Bruce Springsteen Inducts Steven Van Zandt Into New Jersey Hall of Fame
Bruce Springsteen did the honors of inducting Little Steven Van Zandt into the New Jersey Hall of Fame last night (May 6) at Asbury Park's Paramount Theatre. While the appearance was previously unannounced, it was widely anticipated given the two Jersey boys' friendship and on-again, off-again collaborations of more than 50 years. You can watch both of their speeches below.
Van Zandt was already inducted into the New Jersey Hall of Fame as a member of Springsteen's E Street Band, but last night's honor focused on his solo efforts.
"Though born in Boston, Mass., there is no purer distillation of the Jersey ethos than Little Steven Van Zandt. He is his own purest creation," Springsteen said in his induction speech. "Roaring into New Jersey at 7 years old, baptized at 13 in the holy spirit of The Beatles on Ed Sullivan, The [Rolling] Stones on Hollywood Palace, Steve’s vocation – rock ‘n’ roll – chose him early."
Springsteen spoke of their first meeting at the Middletown Hullabaloo Club, where their lifelong friendship began. "Who knew I had just met my black-vested, paisley-tied, teenaged wild-eye bro? One look at Steve and I knew that we both drunk the same Kool-Aid."
Watch NJ Hall of Fame Speeches by Bruce Springsteen and Steven Van Zandt
Calling Van Zandt the "greatest living white soul performer and writer," Springsteen praised his service in the E Street Band, his work as an actor (best known for the role of New Jersey mobster Silvio on The Sopranos) and, of course, his solo work with his own band, the Disciples of Soul. He also lauded Van Zandt's activism through music, saying "he walks it like he talks it."
"His timely and classic Sun City recording, with an organization he created, Artists United Against Apartheid, was not only brave music but worked hard to combat apartheid in South Africa," Springsteen added, referring to the 1985 coalition Van Zandt assembled to raise awareness of the issue and encourage a cultural boycott.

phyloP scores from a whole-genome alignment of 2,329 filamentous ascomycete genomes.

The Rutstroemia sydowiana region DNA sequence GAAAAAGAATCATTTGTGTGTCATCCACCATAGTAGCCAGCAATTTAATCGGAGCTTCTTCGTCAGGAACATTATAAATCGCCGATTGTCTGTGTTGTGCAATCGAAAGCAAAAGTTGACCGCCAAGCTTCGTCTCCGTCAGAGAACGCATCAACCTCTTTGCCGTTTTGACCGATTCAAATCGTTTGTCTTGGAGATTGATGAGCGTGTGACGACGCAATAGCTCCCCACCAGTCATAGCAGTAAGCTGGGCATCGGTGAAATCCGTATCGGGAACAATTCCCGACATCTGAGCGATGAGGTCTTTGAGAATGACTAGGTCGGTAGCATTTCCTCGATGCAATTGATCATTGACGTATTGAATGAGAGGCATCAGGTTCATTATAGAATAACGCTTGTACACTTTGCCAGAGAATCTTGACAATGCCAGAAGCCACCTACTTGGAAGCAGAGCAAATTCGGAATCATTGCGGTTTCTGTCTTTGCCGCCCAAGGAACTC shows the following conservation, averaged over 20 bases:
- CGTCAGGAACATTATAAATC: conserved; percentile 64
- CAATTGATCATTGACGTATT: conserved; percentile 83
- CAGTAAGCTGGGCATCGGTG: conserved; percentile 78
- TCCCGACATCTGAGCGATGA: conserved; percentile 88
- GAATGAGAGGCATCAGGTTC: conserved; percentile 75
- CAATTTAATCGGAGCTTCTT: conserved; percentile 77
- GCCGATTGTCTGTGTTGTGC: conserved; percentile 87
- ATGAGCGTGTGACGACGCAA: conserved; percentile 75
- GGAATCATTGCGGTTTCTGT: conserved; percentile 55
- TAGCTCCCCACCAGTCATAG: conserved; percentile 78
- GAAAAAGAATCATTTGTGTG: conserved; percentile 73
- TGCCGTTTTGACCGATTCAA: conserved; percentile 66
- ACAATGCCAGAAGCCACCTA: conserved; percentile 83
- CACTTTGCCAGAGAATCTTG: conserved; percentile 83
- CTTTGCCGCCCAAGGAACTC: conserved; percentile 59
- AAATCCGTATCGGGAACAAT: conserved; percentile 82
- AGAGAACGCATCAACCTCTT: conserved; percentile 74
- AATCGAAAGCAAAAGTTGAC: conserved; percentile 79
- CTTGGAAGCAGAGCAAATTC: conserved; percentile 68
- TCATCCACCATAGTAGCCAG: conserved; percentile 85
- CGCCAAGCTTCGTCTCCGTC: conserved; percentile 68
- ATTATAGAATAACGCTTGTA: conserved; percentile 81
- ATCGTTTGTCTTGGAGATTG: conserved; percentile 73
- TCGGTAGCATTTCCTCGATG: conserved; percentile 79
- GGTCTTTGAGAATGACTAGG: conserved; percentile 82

Springsteen noted that Van Zandt's greatest legacy, however, lies in his advocacy for children's arts education through his Rock and Roll Forever Foundation and Teach Rock programs, where "in a time of cutbacks of arts funding, Steve's programs are keeping kids engaged in the arts, and in school."
He concluded by cracking, "This is a man who was married to his lovely wife Maureen by Little Richard, serenaded down the aisle by the great Percy Sledge, is the sole creator of the male babushka, and is the only man I know besides Hugh Hefner who has figured out how to spend his whole life in his pajamas."
Watch Bruce Springsteen Join Steven Van Zandt at the NJ Hall of Fame
Van Zandt accepted the honor saying that New Jersey has been good to him. "You know, like Bruce was saying, when and where you’re born, and the circumstances you’re born into, really count. If I had been born 10 years earlier, I probably would have been a teenage juvenile delinquent car mechanic, drag racing my car every weekend, and I’d be dead now.
"Most importantly, if I hadn’t been in New Jersey in the ’60s, exactly where I was, doing what I happened to be doing, in the manner I was doing it, I never would have met Bruce Springsteen. Now, we’ve done a lot of good work together, and there’s still more to come," he continued, eliciting cheers from the audience. "But what was most important, was he was the only other person I had ever met for whom rock ‘n’ roll was everything. Not a job, not a convenience, not a way to fortune and fame, not a way to get laid, although it would be all those things. But you have to understand, when we decided to do it, it wasn’t a legitimate business yet. And the only successful bands were from England, 3,000 miles away. Not New Jersey. So, we needed each other’s reinforcement, you know?"
The Disciples of Soul then joined Van Zandt for a performance of the title track of his 2017 album Soulfire, before inviting Springsteen back on stage for a rendition of "I Don't Want to Go Home," a song Van Zandt penned as the title track for Southside Johnny and the Asbury Jukes' debut album in 1976. He also invited all of the evenings honorees — including Blondie's Debbie Harry, Gloria Gaynor, Frankie Valli and the Four Seasons, “Cake Boss” Buddy Valastro, publisher Steve Forbes, authors Harlan Coben and Anna Quindlen, astronauts Mark and Scott Kelly, and John Roberts of Bob's Burgers — to join him on stage and sing along. You can watch that performance above.